5. A quick and dirty echo-dampening trick I picked up from game modding research. Ideally it would be a heavy-blanket, but I didn’t exactly have much on hand.
  6. Thanks, Matt!
  7. I am very happy with this one. It did exactly what I needed with a simple interface
  8. There was a Ladies Learning Code session held at the same time, and it sort of felt like a Jr. High dance. Hopefully we can get LLC strong enough to start getting more balance.
  9. Still unsuccessful, but it was worth a couple tries
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The Gentleman Scientist

I recently received my annual donation call from the University. 1 The pleasant man on the line asked the routine demographic information that they always do. Was I using my degree in a relevant field? Yes. Still Gentleman Scientist at Tenjin? Yes again. Then he broke script and asked what a lot of people ask when they see my business card or email signature:

Why ‘Gentleman Scientist’?

I gave him the Simple Answer: I had the opportunity to have fun with it, so why not? It does convey a little bit of the whimsy that colours the humour of Jason and I. I guess that’s a good enough reason for most people.

Really, though, business titles are often meaningless, 2 frivolous nonsense and egotism. 3 I’d rather have a title that describes me as a person, rather than be a vague description of my position that only has meaning within that organization 4 and makes me feel important.

But whimsy and a mild contrarianism is just the Simple Answer. On a deeper level, I appreciate its simple utility and its personal resonance. Functionally, it sallies forth a few facts:

  1. Robin Miller is male
  2. Robin Miller is a gentleman
  3. Robin Miller is a scientist

Fact One is handy to have as a baseline for communication, especially since my name is unisex and English doesn’t handle gender neutrality very well. 5 Further, this gender confusion has a) accidentally gotten me into a limited-space course because the instructor thought I was female, 6 and b) confused another instructor as to who I was. I don’t like leaving people confused, so I appreciate that it clarifies and instructs. The reader is empowered to use the appropriate pronouns with confidence.

Facts Two and Three are where we get into roots into my life and personality. In truth, it was my friend Kaylee who bestowed me the title of gentleman. I have a penchant for opening doors for people, men and women, friends and foes alike. To this she would often respond with a bemused “You’re such a gentleman.” Later, when she printed business cards for herself, she got me a stack of joke cards that read simply:

Robin Miller - Gentleman

I admit, it was absolutely a lot of fun to hand these out.

I embraced the title, though for different reasons than you may think. When “gentleman” is uttered, a lot of people think of some grey haired, stodgy, blue blooded Victorian in a waistcoat, but that’s just a caricature. I think Kaylee had it right. A gentleman is not defined by his clothing or genealogy, he is defined by his actions. Therefore, a gentleman in the modern age is not a status, but instead is an ethical code. It is an ideal to strive for, to be gentle and a man. A gentleman is compassionate and empathetic. A gentleman creates cooperation, peace and civility. A gentleman uses violence as a last resort. He is respectful, and is aware that others have positions and experiences different to his own. He participates in debates and discussions with the knowledge that he does not know everything.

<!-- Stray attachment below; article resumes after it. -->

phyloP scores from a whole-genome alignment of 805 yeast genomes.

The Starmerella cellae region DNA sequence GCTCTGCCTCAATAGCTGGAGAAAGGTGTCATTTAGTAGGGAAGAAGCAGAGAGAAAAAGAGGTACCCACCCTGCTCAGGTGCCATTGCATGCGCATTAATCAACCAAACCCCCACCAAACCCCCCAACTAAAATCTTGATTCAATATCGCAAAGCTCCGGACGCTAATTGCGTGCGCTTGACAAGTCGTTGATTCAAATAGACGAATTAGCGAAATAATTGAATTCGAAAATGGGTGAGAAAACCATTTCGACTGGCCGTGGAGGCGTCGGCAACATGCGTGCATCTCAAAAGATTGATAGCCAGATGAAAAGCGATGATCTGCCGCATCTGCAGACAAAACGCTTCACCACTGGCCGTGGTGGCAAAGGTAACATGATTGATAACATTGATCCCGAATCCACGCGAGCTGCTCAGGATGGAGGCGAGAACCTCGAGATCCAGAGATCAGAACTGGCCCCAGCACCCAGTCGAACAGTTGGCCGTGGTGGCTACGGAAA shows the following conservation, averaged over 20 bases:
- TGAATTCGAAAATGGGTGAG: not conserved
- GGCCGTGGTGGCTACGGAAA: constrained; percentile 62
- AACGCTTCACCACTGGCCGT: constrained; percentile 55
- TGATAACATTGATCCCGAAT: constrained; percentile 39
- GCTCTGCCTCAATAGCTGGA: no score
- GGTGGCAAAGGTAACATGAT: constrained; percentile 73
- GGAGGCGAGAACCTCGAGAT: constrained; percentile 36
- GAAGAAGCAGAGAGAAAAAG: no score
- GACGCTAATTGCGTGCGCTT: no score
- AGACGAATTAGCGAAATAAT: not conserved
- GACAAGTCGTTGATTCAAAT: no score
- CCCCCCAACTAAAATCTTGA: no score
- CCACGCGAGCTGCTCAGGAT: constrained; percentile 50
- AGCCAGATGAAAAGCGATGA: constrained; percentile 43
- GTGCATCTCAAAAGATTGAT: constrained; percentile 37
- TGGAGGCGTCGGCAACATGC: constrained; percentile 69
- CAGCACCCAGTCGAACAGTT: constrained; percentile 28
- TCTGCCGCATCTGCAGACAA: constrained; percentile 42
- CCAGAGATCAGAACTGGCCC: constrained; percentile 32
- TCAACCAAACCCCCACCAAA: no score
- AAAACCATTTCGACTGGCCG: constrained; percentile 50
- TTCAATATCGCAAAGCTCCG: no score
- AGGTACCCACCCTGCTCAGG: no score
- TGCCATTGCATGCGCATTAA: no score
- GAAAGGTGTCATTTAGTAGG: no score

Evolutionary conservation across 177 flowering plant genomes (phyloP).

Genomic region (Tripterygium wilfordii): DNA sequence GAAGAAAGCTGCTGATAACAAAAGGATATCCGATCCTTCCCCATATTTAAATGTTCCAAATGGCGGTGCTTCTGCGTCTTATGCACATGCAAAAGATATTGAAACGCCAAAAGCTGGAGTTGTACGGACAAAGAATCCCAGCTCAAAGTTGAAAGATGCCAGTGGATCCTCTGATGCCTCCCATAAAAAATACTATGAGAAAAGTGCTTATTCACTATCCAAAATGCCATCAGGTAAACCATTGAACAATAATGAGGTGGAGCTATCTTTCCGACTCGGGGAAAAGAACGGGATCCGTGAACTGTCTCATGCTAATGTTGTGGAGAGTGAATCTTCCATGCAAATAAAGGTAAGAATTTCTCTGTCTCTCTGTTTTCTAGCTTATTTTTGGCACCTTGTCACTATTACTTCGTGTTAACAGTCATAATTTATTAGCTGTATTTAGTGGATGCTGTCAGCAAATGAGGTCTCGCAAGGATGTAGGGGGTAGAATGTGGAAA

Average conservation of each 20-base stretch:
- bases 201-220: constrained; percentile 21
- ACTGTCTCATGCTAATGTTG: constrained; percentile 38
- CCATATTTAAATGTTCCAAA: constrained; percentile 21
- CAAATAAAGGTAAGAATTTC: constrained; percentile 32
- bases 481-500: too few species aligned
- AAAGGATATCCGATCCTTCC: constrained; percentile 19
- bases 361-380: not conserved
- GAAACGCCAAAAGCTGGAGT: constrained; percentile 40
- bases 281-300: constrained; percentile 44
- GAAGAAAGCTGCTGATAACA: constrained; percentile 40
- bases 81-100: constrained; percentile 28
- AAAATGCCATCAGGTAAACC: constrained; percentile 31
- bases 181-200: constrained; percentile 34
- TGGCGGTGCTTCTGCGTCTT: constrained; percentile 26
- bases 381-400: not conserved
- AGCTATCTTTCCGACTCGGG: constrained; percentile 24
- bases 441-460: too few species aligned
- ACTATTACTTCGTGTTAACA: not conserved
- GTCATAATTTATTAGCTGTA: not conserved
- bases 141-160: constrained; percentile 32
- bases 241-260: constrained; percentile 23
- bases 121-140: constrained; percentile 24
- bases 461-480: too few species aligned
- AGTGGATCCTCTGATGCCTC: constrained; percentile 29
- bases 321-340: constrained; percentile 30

It dovetails nicely with my other core identity, scientist. I am, by education, a scientist, of course – it says so on my degree. However, I know comparatively little in the way of physics, less of chemistry, next to nothing about biology, and my knowledge of geology is rocky at best. 7 Mathematics and statistics bore me, and my dilettante knowledge of the physical sciences is little to write home about. So why do I claim to be a scientist?

I call myself a scientist because science is not beakers and equations. Science a mindset. A scientist does not think in absolutes. A scientist is capable of and, obligated to change her or his viewpoint when sufficient evidence supports a particular hypothesis. The motto of a scientist is “let’s find out,” and not “because I said so”.

Together they are both a descriptor of who I am and a pair of core ideals that I strive for daily. I’ve taken it as my moniker as a reminder to myself of who I want to be, and what I represent. I fall short at times, of course. I’m certain that if you spend just a day with me, you’ll be able to spot at least one instance where I’ve failed to live up to my ideals. But I am, after all, only human, 8 so I hope that you will forgive me. I will try again, and I hope to do better each time.

I am Robin Miller, Gentleman Scientist. With your leave, I’ll try my best to live up to it.


  1. Haha, no. Not yet by a long shot. Try me again after I’ve billionated or something.
  2. I once saw a Chief Knowledge Officer. What does that even mean? That your job is just to know things?
  3. Said the man writing a blog post about himself. I claim sanctuary in the original setup: that this is a common question. I am providing a public service by answering it. If my ego is stroked in the process, it’s not entirely my fault.
  4. I do admit that standards like CEO, CTO, COO, and CFO are generally well defined. I rebut that they are, at the least, boring.
  5. Nor do people like being referred to as objects, despite being objects. Not in any sort of dehumanizing sense, that is, it’s just that that people are, in the abstract, things that exist. Don’t try to use this linguistic abstraction on your significant other, though, unless you are prepared to take a thrown pillow to the face.
  6. The instructor had a mandate to encourage diversity. I found out about it after the course was finished.
  7. You’re welcome
  8. And an object